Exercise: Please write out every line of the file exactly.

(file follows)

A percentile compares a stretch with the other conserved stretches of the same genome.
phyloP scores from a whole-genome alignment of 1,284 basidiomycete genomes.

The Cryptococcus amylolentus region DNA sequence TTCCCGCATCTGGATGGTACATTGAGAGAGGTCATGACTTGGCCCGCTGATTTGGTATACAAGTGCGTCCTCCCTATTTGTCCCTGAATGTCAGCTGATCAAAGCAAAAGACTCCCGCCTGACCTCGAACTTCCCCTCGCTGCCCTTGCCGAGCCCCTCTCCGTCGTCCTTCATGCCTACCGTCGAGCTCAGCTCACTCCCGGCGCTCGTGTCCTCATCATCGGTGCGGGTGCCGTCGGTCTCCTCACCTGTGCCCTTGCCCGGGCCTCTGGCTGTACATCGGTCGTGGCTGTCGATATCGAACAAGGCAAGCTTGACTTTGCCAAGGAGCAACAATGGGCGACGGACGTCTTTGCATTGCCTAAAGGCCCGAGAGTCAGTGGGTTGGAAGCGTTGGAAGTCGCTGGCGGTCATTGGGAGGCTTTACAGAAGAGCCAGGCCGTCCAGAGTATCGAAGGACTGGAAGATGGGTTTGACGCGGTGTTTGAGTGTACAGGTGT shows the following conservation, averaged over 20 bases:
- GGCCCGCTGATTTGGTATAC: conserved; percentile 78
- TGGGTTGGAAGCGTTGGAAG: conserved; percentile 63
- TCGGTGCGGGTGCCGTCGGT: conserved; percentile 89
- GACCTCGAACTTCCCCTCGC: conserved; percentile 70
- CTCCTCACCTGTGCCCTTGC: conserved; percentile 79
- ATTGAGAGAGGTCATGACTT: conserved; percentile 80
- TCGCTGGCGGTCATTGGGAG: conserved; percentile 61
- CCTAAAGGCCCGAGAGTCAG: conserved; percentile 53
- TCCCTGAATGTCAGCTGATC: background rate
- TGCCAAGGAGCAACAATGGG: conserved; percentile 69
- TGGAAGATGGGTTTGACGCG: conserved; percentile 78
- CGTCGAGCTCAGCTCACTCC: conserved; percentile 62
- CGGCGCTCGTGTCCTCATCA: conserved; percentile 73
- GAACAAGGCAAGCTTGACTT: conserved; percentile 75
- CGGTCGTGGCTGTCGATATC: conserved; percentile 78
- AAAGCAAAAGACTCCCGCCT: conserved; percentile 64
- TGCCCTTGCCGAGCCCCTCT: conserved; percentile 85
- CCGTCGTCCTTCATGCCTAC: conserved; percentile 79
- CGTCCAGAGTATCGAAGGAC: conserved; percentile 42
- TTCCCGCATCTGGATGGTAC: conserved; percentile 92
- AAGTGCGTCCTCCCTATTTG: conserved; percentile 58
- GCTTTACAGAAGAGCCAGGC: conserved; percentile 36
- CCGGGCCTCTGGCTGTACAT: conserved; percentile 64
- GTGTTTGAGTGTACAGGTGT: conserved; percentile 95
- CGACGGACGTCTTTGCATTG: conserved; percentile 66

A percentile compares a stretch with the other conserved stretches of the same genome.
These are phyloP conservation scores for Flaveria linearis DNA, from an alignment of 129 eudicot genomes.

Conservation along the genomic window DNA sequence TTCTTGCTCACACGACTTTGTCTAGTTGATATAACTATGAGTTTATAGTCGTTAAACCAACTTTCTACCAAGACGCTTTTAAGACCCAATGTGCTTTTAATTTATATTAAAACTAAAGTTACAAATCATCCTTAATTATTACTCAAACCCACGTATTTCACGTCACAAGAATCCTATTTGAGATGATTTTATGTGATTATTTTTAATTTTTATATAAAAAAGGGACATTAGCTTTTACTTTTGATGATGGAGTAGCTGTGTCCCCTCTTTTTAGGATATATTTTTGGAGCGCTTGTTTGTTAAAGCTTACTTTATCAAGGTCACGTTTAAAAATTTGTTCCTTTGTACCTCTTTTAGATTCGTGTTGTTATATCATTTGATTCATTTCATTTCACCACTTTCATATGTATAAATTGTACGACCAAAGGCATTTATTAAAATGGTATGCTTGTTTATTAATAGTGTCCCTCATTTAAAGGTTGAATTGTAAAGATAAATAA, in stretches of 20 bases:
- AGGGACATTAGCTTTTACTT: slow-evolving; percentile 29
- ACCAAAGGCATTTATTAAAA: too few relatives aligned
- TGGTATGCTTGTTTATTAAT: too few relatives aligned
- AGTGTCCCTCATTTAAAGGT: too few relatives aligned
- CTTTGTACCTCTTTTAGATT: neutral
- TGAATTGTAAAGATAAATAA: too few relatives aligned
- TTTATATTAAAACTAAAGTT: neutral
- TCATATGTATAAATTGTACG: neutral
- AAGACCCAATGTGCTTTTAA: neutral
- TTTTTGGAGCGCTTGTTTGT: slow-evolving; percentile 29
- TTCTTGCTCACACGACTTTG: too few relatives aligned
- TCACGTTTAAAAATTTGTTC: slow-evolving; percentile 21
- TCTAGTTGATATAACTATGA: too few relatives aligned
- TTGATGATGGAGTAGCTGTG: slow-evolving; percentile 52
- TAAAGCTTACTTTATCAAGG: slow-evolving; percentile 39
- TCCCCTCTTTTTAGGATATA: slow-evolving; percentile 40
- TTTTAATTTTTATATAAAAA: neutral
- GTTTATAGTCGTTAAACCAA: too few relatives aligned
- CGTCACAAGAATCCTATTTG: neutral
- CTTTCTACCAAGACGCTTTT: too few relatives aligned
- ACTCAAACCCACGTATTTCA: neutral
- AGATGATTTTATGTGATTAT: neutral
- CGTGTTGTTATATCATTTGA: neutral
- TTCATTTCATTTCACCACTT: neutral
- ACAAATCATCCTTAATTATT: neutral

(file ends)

A percentile compares a stretch with the other conserved stretches of the same genome.
phyloP scores from a whole-genome alignment of 1,284 basidiomycete genomes.

The Cryptococcus amylolentus region DNA sequence TTCCCGCATCTGGATGGTACATTGAGAGAGGTCATGACTTGGCCCGCTGATTTGGTATACAAGTGCGTCCTCCCTATTTGTCCCTGAATGTCAGCTGATCAAAGCAAAAGACTCCCGCCTGACCTCGAACTTCCCCTCGCTGCCCTTGCCGAGCCCCTCTCCGTCGTCCTTCATGCCTACCGTCGAGCTCAGCTCACTCCCGGCGCTCGTGTCCTCATCATCGGTGCGGGTGCCGTCGGTCTCCTCACCTGTGCCCTTGCCCGGGCCTCTGGCTGTACATCGGTCGTGGCTGTCGATATCGAACAAGGCAAGCTTGACTTTGCCAAGGAGCAACAATGGGCGACGGACGTCTTTGCATTGCCTAAAGGCCCGAGAGTCAGTGGGTTGGAAGCGTTGGAAGTCGCTGGCGGTCATTGGGAGGCTTTACAGAAGAGCCAGGCCGTCCAGAGTATCGAAGGACTGGAAGATGGGTTTGACGCGGTGTTTGAGTGTACAGGTGT shows the following conservation, averaged over 20 bases:
- GGCCCGCTGATTTGGTATAC: conserved; percentile 78
- TGGGTTGGAAGCGTTGGAAG: conserved; percentile 63
- TCGGTGCGGGTGCCGTCGGT: conserved; percentile 89
- GACCTCGAACTTCCCCTCGC: conserved; percentile 70
- CTCCTCACCTGTGCCCTTGC: conserved; percentile 79
- ATTGAGAGAGGTCATGACTT: conserved; percentile 80
- TCGCTGGCGGTCATTGGGAG: conserved; percentile 61
- CCTAAAGGCCCGAGAGTCAG: conserved; percentile 53
- TCCCTGAATGTCAGCTGATC: background rate
- TGCCAAGGAGCAACAATGGG: conserved; percentile 69
- TGGAAGATGGGTTTGACGCG: conserved; percentile 78
- CGTCGAGCTCAGCTCACTCC: conserved; percentile 62
- CGGCGCTCGTGTCCTCATCA: conserved; percentile 73
- GAACAAGGCAAGCTTGACTT: conserved; percentile 75
- CGGTCGTGGCTGTCGATATC: conserved; percentile 78
- AAAGCAAAAGACTCCCGCCT: conserved; percentile 64
- TGCCCTTGCCGAGCCCCTCT: conserved; percentile 85
- CCGTCGTCCTTCATGCCTAC: conserved; percentile 79
- CGTCCAGAGTATCGAAGGAC: conserved; percentile 42
- TTCCCGCATCTGGATGGTAC: conserved; percentile 92
- AAGTGCGTCCTCCCTATTTG: conserved; percentile 58
- GCTTTACAGAAGAGCCAGGC: conserved; percentile 36
- CCGGGCCTCTGGCTGTACAT: conserved; percentile 64
- GTGTTTGAGTGTACAGGTGT: conserved; percentile 95
- CGACGGACGTCTTTGCATTG: conserved; percentile 66

A percentile compares a stretch with the other conserved stretches of the same genome.
These are phyloP conservation scores for Flaveria linearis DNA, from an alignment of 129 eudicot genomes.

Conservation along the genomic window DNA sequence TTCTTGCTCACACGACTTTGTCTAGTTGATATAACTATGAGTTTATAGTCGTTAAACCAACTTTCTACCAAGACGCTTTTAAGACCCAATGTGCTTTTAATTTATATTAAAACTAAAGTTACAAATCATCCTTAATTATTACTCAAACCCACGTATTTCACGTCACAAGAATCCTATTTGAGATGATTTTATGTGATTATTTTTAATTTTTATATAAAAAAGGGACATTAGCTTTTACTTTTGATGATGGAGTAGCTGTGTCCCCTCTTTTTAGGATATATTTTTGGAGCGCTTGTTTGTTAAAGCTTACTTTATCAAGGTCACGTTTAAAAATTTGTTCCTTTGTACCTCTTTTAGATTCGTGTTGTTATATCATTTGATTCATTTCATTTCACCACTTTCATATGTATAAATTGTACGACCAAAGGCATTTATTAAAATGGTATGCTTGTTTATTAATAGTGTCCCTCATTTAAAGGTTGAATTGTAAAGATAAATAA, in stretches of 20 bases:
- AGGGACATTAGCTTTTACTT: slow-evolving; percentile 29
- ACCAAAGGCATTTATTAAAA: too few relatives aligned
- TGGTATGCTTGTTTATTAAT: too few relatives aligned
- AGTGTCCCTCATTTAAAGGT: too few relatives aligned
- CTTTGTACCTCTTTTAGATT: neutral
- TGAATTGTAAAGATAAATAA: too few relatives aligned
- TTTATATTAAAACTAAAGTT: neutral
- TCATATGTATAAATTGTACG: neutral
- AAGACCCAATGTGCTTTTAA: neutral
- TTTTTGGAGCGCTTGTTTGT: slow-evolving; percentile 29
- TTCTTGCTCACACGACTTTG: too few relatives aligned
- TCACGTTTAAAAATTTGTTC: slow-evolving; percentile 21
- TCTAGTTGATATAACTATGA: too few relatives aligned
- TTGATGATGGAGTAGCTGTG: slow-evolving; percentile 52
- TAAAGCTTACTTTATCAAGG: slow-evolving; percentile 39
- TCCCCTCTTTTTAGGATATA: slow-evolving; percentile 40
- TTTTAATTTTTATATAAAAA: neutral
- GTTTATAGTCGTTAAACCAA: too few relatives aligned
- CGTCACAAGAATCCTATTTG: neutral
- CTTTCTACCAAGACGCTTTT: too few relatives aligned
- ACTCAAACCCACGTATTTCA: neutral
- AGATGATTTTATGTGATTAT: neutral
- CGTGTTGTTATATCATTTGA: neutral
- TTCATTTCATTTCACCACTT: neutral
- ACAAATCATCCTTAATTATT: neutral